Wednesday, March 07, 2007
'But doesn't this whole story,' writes Iain Dale, 'illustrate just how rotten to the core this sleazy administration is?' Well, er, maybe, but surely a gigantic pachyderm in the portico is being overlooked here. Assuming this Ruth Turner-Levy document is all that there is to the cash-peerages-cover-up yarn - a large assumption, I know, but it seems to be correct at this point - then the story is stone dead. For some time, it has been apparent that paying for peerages, sleazy as it may be, has receded into the background and the cover-up has been the primary issue. But now the evidence of the cover-up appears to be no more than an account of a meeting, unwitnessed by any third party, which, at most, suggests that Levy was little more than boastful and loose-tongued. The whole episode has been distasteful, but, at this point, does not appear to have been much of a story. I can see two interpretations of what has happened here: 1)a press beat-up and the subsequent Downing Street reaction has over-inflated some routine government nastiness or 2)the nastiness has been more than routine and Blair's people have successfully outwitted the police, press and polBloggers. The cost to them has been the corpse of Levy, but that, by now, must be more or less valueless. There is no story and all that remains is hot air. But then modern politics is always about nothing. John Reid, for example, today managed to lead the BBC news with a scheme to text foreigner visitors telling them when their visa is about to expire. In what kind of depraved civic realm does such footling nonsense come to be regarded by our 'flagship' broadcaster as worthy of any attention at all? In which context, the death of Jean Baudrillard feels significant. He was right, we live in a hyper-real landscape of fantasy. But we must resist these airy seductions, otherwise, as my esteemed commenter CaptainB puts it, 'these people would fear nothing.'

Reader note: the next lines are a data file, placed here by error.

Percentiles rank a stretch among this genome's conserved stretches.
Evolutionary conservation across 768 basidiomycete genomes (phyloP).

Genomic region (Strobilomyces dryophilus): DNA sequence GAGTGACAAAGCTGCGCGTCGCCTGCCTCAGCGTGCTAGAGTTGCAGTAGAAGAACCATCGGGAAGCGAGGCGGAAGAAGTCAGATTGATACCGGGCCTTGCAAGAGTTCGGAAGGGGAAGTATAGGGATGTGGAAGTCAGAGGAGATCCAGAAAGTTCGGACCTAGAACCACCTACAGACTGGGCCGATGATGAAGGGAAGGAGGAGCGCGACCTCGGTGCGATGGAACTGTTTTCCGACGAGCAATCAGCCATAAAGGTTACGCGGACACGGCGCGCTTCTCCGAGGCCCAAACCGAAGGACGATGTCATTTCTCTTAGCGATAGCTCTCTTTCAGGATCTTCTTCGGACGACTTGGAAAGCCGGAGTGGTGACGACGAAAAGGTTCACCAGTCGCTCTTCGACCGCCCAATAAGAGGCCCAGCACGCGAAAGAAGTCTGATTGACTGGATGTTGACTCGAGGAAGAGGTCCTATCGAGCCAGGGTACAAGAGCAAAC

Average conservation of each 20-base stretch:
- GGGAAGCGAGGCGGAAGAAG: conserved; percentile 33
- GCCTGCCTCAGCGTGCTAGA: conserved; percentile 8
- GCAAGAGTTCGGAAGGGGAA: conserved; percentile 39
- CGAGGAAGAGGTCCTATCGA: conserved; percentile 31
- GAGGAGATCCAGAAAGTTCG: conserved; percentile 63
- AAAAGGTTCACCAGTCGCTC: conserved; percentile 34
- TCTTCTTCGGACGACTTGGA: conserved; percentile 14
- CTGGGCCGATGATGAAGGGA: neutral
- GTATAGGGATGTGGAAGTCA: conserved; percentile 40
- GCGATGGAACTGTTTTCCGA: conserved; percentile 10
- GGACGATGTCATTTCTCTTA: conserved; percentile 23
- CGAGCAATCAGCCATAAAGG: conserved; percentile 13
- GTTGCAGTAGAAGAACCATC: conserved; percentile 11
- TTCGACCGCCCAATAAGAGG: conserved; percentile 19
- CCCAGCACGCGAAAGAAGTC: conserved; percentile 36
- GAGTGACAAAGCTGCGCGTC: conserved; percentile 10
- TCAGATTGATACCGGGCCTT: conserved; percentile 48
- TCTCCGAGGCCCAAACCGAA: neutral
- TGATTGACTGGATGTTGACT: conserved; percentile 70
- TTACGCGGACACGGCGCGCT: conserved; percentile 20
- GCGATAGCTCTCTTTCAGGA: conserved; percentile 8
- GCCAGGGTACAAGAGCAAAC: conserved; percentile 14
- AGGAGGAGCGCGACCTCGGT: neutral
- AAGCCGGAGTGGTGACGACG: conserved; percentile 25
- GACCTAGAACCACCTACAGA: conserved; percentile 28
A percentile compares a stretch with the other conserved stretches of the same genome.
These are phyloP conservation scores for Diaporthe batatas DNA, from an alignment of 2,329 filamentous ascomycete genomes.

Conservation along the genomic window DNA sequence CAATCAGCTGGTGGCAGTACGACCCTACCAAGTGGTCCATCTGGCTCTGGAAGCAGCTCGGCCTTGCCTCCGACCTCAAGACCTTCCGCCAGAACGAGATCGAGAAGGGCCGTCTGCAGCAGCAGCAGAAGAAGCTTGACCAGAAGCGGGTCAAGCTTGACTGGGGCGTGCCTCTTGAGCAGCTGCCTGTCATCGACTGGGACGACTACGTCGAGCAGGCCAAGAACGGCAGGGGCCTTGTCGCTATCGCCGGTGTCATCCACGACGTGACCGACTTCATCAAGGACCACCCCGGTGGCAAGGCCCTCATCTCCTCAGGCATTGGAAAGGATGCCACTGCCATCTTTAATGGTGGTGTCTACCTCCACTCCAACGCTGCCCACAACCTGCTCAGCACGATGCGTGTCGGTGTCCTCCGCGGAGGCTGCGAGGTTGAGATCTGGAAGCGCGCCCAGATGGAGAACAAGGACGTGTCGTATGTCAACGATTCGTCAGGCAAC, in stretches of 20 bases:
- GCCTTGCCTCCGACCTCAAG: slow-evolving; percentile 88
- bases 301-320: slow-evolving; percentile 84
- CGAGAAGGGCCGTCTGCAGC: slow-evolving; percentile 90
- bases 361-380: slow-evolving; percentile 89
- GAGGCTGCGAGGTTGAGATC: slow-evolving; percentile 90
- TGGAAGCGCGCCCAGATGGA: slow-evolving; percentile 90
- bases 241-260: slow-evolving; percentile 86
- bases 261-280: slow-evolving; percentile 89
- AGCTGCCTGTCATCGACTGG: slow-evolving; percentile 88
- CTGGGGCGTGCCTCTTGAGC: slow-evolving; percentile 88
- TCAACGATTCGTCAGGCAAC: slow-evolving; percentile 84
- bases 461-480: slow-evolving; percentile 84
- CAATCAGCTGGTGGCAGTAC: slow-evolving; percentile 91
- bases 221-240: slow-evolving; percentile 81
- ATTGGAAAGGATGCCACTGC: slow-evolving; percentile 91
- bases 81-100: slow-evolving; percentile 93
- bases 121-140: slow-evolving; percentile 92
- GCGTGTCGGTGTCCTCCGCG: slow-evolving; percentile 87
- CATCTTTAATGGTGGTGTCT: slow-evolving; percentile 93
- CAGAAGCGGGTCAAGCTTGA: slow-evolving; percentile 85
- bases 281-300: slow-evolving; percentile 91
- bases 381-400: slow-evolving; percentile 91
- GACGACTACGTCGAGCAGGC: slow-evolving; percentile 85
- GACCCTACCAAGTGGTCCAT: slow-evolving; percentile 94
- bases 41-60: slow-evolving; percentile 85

Posted by Bryan Appleyard at 6:15 am